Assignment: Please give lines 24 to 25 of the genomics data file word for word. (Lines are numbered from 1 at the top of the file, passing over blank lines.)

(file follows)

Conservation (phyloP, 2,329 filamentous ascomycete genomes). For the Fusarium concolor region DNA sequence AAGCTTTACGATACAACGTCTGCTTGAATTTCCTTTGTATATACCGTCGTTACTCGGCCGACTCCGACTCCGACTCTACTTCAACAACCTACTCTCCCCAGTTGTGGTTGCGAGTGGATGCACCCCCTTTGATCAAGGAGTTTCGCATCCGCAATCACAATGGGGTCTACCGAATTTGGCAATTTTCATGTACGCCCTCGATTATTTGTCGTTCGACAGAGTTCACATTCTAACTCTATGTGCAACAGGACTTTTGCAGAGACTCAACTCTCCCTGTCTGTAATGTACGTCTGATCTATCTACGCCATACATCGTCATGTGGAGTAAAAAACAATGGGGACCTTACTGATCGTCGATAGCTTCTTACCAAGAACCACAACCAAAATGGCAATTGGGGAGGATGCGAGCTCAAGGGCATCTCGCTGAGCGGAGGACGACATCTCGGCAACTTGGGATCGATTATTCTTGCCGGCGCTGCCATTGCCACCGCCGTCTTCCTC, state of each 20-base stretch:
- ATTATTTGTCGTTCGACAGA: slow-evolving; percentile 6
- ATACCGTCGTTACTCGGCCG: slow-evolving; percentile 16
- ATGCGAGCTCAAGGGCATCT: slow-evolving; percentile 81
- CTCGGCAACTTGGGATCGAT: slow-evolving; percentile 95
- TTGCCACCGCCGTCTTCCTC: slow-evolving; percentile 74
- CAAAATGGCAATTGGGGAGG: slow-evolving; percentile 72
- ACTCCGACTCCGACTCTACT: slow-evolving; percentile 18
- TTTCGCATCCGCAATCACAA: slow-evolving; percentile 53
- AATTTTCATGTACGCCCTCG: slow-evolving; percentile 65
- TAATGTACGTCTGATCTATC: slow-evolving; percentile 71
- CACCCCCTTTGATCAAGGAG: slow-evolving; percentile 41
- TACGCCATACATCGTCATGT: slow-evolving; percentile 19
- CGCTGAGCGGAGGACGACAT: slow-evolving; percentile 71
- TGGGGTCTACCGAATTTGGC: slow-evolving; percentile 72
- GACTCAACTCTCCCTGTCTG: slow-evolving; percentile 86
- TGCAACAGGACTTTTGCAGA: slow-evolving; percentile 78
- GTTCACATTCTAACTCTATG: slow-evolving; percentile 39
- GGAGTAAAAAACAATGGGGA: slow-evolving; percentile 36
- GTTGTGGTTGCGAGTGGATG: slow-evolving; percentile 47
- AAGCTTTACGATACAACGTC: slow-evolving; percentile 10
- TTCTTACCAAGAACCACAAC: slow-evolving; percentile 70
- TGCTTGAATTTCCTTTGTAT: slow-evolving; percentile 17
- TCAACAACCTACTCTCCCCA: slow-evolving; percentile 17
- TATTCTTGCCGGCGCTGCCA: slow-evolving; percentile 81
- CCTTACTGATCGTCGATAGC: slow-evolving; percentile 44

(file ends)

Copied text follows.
- TCAACAACCTACTCTCCCCA: slow-evolving; percentile 17
- TATTCTTGCCGGCGCTGCCA: slow-evolving; percentile 81